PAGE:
I hate spider webs!

Web Team Langley Church

I’ve been thinking about how important community is in helping kids develop lasting faith which of course got me thinking about spiders.

I hate spiders. I especially hate the feeling when I first walk through a spider web and then I really hate the panic of wondering if the spider is somewhere on my arm, in my hair, or on my back….

But the cool thing about spiders is their amazing webs — the different connecting points that make up the beauty and the strength of their webs.

The beauty of a strong web

Community could be thought of as a beautiful and strong web. There is beauty and strength in a community where the many connections between Jesus’ followers creates a web of support for people to grow a deep and lasting faith.

It is in this kind of community that kids can develop a rich and sustainable faith and discover who they are.

Building social capital

Kara Powell, the author of Sticky Faith, calls this building “social capital” into your child’s life. When you create a network or web of caring believers who will pray for, mentor, and be present in your child’s life, it nourishes and strengthens their faith.

SRF Community groups are web goodness

I see this beautiful web beginning to form in the Community Group I am a part of. When we meet together, we meet as families. First we have a meal together, then we do a family activity, and finally the kids play and the adults have a discussion/prayer time. The many connecting points between the kids and kids , kids and adults, adults and adults is becoming obvious when we see each other on Sunday morning and other times. This rich community that is forming brings a strong support system to our family as we try our best to lead our family to follow Jesus.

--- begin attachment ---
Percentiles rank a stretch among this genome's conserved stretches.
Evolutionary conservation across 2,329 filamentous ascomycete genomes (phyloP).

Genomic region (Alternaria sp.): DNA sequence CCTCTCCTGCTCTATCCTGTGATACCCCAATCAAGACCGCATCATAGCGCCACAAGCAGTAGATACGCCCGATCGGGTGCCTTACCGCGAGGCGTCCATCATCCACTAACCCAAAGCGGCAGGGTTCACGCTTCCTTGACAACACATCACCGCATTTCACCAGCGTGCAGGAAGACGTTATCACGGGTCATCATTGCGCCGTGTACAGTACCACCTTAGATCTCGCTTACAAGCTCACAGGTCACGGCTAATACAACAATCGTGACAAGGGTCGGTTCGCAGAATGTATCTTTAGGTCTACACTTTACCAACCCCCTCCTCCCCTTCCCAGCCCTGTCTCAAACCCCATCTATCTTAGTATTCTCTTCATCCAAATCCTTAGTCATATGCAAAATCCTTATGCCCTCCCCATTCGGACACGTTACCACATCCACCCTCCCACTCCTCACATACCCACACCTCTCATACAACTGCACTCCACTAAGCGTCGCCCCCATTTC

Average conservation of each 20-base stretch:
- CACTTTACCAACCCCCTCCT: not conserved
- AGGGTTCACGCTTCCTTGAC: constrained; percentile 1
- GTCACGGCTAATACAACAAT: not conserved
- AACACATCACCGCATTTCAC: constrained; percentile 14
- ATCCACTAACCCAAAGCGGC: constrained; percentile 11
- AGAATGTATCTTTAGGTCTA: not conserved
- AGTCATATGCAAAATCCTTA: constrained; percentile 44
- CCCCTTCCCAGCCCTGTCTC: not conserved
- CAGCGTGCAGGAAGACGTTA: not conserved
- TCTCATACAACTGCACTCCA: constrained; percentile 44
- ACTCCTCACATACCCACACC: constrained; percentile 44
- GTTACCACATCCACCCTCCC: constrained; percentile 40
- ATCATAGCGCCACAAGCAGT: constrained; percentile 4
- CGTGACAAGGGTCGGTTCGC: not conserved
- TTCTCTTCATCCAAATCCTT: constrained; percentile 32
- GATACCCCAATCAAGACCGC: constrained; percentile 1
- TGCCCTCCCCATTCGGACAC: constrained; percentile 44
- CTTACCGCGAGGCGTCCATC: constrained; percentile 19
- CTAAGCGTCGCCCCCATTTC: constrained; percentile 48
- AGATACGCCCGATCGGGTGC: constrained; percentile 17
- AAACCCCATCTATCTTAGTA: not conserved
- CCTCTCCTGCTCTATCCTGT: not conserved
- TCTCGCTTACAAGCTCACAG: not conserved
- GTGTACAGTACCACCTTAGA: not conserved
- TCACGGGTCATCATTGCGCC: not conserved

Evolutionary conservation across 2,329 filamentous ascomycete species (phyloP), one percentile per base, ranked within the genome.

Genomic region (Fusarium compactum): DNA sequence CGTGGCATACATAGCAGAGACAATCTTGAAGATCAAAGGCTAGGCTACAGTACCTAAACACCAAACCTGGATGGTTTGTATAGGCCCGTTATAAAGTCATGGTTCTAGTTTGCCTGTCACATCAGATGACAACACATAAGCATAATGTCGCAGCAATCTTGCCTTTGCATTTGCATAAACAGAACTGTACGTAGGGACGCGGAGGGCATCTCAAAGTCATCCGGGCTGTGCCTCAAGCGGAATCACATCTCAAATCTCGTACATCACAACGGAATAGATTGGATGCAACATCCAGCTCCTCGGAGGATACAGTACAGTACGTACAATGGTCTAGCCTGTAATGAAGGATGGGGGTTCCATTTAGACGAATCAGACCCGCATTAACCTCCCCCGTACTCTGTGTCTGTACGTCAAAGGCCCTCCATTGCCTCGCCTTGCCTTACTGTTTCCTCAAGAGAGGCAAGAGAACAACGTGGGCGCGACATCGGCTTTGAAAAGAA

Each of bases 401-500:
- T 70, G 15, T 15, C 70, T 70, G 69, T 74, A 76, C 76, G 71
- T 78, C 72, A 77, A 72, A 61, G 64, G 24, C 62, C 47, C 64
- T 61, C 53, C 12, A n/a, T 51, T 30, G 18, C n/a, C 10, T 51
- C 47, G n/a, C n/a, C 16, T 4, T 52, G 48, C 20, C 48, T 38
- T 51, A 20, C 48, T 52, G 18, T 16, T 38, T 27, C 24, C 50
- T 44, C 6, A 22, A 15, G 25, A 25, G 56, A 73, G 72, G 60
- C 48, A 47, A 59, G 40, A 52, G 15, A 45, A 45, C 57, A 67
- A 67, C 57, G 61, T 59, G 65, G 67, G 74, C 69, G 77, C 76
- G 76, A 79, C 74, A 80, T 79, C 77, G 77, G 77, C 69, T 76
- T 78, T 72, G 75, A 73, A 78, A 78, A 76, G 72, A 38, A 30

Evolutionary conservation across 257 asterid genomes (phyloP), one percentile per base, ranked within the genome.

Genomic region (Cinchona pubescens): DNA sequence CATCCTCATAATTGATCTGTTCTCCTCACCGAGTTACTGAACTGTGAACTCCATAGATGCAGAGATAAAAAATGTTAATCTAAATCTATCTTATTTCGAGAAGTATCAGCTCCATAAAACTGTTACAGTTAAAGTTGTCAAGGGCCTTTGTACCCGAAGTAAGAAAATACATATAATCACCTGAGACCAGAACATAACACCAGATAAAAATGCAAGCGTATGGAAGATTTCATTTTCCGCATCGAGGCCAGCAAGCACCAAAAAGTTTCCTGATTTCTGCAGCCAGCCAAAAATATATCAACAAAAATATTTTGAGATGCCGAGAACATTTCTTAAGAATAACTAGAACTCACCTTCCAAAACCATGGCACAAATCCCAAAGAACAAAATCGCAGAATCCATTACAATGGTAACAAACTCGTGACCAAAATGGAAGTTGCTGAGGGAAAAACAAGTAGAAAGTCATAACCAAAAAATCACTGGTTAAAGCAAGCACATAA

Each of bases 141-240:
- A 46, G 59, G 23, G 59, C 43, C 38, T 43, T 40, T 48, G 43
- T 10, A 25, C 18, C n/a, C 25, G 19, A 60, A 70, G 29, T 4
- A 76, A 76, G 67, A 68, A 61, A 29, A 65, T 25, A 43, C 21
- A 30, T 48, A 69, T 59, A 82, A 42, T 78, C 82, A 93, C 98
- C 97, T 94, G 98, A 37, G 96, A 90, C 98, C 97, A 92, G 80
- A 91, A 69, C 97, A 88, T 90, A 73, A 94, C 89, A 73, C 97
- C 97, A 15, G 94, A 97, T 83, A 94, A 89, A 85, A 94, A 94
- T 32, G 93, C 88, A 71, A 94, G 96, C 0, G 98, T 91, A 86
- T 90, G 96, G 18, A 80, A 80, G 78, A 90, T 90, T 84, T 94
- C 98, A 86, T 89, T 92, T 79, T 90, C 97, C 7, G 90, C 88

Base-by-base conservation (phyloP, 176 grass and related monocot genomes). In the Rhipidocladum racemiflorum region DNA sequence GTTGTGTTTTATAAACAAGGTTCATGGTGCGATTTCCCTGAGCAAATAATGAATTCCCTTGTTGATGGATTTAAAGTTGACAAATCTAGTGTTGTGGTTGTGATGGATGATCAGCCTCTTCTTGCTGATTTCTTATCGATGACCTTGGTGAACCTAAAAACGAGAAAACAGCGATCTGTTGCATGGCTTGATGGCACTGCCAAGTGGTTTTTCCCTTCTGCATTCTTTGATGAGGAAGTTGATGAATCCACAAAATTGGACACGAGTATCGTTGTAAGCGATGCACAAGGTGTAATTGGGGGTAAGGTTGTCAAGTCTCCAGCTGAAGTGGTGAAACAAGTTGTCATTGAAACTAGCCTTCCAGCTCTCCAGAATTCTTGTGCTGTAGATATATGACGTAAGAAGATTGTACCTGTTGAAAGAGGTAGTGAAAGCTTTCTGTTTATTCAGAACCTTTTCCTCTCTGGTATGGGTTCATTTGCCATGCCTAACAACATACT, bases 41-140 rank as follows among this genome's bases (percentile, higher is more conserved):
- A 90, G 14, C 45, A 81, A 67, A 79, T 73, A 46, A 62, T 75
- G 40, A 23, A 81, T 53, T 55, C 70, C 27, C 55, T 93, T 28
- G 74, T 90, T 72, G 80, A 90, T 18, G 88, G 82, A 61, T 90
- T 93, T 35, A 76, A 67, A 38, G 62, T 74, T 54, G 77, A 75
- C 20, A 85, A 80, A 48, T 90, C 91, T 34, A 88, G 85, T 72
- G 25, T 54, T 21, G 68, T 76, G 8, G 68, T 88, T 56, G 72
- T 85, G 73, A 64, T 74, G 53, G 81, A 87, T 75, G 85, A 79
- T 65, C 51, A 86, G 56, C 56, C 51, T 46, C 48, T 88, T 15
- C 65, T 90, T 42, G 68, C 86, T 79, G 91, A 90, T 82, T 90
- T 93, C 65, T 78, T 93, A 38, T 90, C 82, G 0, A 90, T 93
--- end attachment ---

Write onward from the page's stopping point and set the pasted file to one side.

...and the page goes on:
Let’s get practical!

Here’s some practical ideas of ways you can be intentional to create a web of community and support around you and your family. I bet you are already doing some of them!

  1. Bring your family to church. Maybe this is obvious but don’t underestimate the importance of this. At church your kids have the opportunity to connect with other kids and other families who are following Jesus. Church is an opportunity to add a web of voices that agree with what you are already teaching and modeling at home.
  2. Get connected to a Community Group. Whether through a family group like mine, an all adult group or your child’s own small group at church or youth, your children see and/or experience the value of community and the support and encouragement that comes from being part of that.
  3. Celebrations. Capitalize on major events in your child’s life. One family I know of takes the opportunity of 13th birthdays to bring together close family and friends to have them express their hopes for their new teenager’s journey with God. Another idea is to ask 3 adults to meet with your child over the next year after a significant birthday to share their God story and the wisdom they have learned in their life.

Being intentional to bring your family into meaningful community can be a valuable way to help your kids build a strong and lasting faith.

About the author

Elizabeth is the director of children’s programs at SouthRidge. If Elizabeth has an obsession, it’s this: to see children fall in love with Jesus, just as she has, and experience the joy and strength that He offers in every stage of life. As if dealing with hundreds of children and volunteers each week isn’t adventure enough, her latest ambition is to learn to kite surf.